Laurie Blank, a professor of international law at Emory University in Atlanta, said the U.S. would still need the agreement of the Syrian government if it wishes to invest in those oilfields in the future.
"That interest seems to, at least in my mind, be based on a very ancient conception of war that doesn't exist anymore, which is the idea of conquest. You now, that you go, you conquer, you take. And the world doesn't work that way anymore," Blank told VOA.
If implemented, the policy will likely also violate U.S. congressional laws that authorize foreign intervention, said Daniel Serwer, an expert at the Middle East Institute and professor at Johns Hopkins University. He said the U.S. administration's involvement in Syria is under the Authorization for Use of Military Force Against Terrorists (AUMF) which would only allow securing oilfields to keep them out of the hands of terrorist groups such as IS.
Before IS started to lose territory in Syria and Iraq, it generated millions of U.S. dollars in illicit revenues by controlling oil and gas fields and smuggling their products. As the U.S.-led coalition pounded IS's tankers and oil infrastructure, U.S. Treasury Department and Iraqi oil officials said IS oil revenues plummeted by as much as 90% from a high of $80 million monthly in 2015.
The AUMF "certainly does not authorize war profiteering or conquest of oilfields in any explicit way," said Jeff Colgan, an associate professor of political science and international studies at Brown University.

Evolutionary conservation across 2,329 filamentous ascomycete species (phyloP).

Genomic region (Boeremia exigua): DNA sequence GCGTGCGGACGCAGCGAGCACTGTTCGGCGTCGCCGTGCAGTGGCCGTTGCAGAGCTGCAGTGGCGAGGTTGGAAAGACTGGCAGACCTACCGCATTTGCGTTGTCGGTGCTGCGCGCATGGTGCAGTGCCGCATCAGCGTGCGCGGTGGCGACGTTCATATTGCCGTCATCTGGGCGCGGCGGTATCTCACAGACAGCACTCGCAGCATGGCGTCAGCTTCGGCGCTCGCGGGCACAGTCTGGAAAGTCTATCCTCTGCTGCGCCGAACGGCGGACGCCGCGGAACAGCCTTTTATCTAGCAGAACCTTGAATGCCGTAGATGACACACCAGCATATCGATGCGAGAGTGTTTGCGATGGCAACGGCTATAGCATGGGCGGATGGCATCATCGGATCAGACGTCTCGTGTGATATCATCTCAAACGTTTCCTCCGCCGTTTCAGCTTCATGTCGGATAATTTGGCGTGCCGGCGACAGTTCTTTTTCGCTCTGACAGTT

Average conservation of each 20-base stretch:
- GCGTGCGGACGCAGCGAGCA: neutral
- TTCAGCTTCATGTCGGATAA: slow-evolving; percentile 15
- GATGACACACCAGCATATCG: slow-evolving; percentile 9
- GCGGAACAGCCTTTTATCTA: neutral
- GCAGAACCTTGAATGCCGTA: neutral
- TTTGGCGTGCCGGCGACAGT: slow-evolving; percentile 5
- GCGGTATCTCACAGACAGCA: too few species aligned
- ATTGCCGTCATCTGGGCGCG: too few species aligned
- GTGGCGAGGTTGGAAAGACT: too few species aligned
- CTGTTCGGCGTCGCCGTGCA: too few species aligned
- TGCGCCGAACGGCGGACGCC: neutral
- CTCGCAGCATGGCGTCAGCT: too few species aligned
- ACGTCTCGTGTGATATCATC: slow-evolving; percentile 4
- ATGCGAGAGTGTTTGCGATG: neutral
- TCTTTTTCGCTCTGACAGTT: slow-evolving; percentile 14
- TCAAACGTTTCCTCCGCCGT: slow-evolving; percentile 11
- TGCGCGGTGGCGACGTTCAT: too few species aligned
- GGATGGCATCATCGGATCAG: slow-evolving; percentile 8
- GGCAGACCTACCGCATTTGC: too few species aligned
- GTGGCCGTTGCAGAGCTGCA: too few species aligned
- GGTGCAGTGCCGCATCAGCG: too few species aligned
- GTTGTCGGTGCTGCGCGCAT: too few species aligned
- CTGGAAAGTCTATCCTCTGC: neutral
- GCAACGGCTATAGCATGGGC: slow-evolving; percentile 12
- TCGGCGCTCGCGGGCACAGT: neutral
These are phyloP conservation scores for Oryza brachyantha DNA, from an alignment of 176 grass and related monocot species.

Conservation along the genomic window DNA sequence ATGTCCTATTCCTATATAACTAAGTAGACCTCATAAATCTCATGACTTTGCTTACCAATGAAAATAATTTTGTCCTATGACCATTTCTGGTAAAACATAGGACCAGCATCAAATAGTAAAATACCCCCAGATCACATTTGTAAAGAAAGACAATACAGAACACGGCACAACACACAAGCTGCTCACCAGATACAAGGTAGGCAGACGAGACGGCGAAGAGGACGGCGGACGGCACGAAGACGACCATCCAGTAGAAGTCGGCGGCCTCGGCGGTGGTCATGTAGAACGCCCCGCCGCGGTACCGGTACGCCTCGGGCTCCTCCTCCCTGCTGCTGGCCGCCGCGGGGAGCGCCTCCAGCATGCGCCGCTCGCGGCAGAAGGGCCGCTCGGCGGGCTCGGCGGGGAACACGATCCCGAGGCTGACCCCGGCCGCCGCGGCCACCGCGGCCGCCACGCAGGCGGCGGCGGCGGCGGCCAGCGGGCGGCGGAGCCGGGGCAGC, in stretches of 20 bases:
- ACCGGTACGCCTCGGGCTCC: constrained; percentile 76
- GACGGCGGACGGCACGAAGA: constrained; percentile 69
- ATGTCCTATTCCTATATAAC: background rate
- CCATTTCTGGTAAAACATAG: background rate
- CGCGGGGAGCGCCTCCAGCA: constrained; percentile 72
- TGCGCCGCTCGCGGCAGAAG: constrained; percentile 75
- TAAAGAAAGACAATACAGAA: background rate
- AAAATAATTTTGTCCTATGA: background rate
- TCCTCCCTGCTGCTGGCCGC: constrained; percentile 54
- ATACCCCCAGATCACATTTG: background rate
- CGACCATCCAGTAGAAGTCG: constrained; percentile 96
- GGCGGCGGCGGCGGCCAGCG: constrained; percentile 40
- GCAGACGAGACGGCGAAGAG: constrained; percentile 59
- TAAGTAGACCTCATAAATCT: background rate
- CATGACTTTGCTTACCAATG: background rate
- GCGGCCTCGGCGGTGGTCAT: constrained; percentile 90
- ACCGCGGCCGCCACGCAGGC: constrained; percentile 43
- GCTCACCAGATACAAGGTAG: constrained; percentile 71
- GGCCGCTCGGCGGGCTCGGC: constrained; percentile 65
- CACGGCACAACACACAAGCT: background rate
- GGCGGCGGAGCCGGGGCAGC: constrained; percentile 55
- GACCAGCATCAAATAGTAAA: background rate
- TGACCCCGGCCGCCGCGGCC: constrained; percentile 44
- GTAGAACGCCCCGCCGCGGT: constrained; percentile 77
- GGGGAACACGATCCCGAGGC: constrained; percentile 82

Colgan added that the host of legal challenges, combined with limited infrastructure and small output, make American oil companies less eager to invest in the oilfields.
Before the outbreak of the Syrian conflict in 2011, the country produced about 385,000 of low-quality oil per day, according to Colgan. Nearly 100,000 of those barrels originated from the fields in northeastern Syria that Trump wants to control. That output had declined to only 40,000 barrels per day in 2016, according to the International Monetary Fund.
"As a part of the global oil market, that is a tiny fraction and less than 1%. So it's not on a geopolitical level very significant. But on the local level, Syria depended on that oil to satisfy a lot of their domestic consumption. And since they have been turning to Iran to get oil supplies and Iran has been sanctioned — Britain, United States, and others have been trying to prevent Iran from shipping oil to Syria — in that situation they can become locally quite significant."
Even if the underlying intention of the Trump administration in seizing the oil is to pressure Assad, the message that U.S. wants to profit from the oil will considerably damage the U.S. image globally, some experts argue.
"It will make people believe the worst of America," said Joshua Landis, the director of the Center for Middle East Studies at the University of Oklahoma, adding that Islamist extremists can use the message as a powerful recruitment tool to attract more members.
"The propaganda value of America's oil grab in Syria will be high for jihadists," Landis told VOA.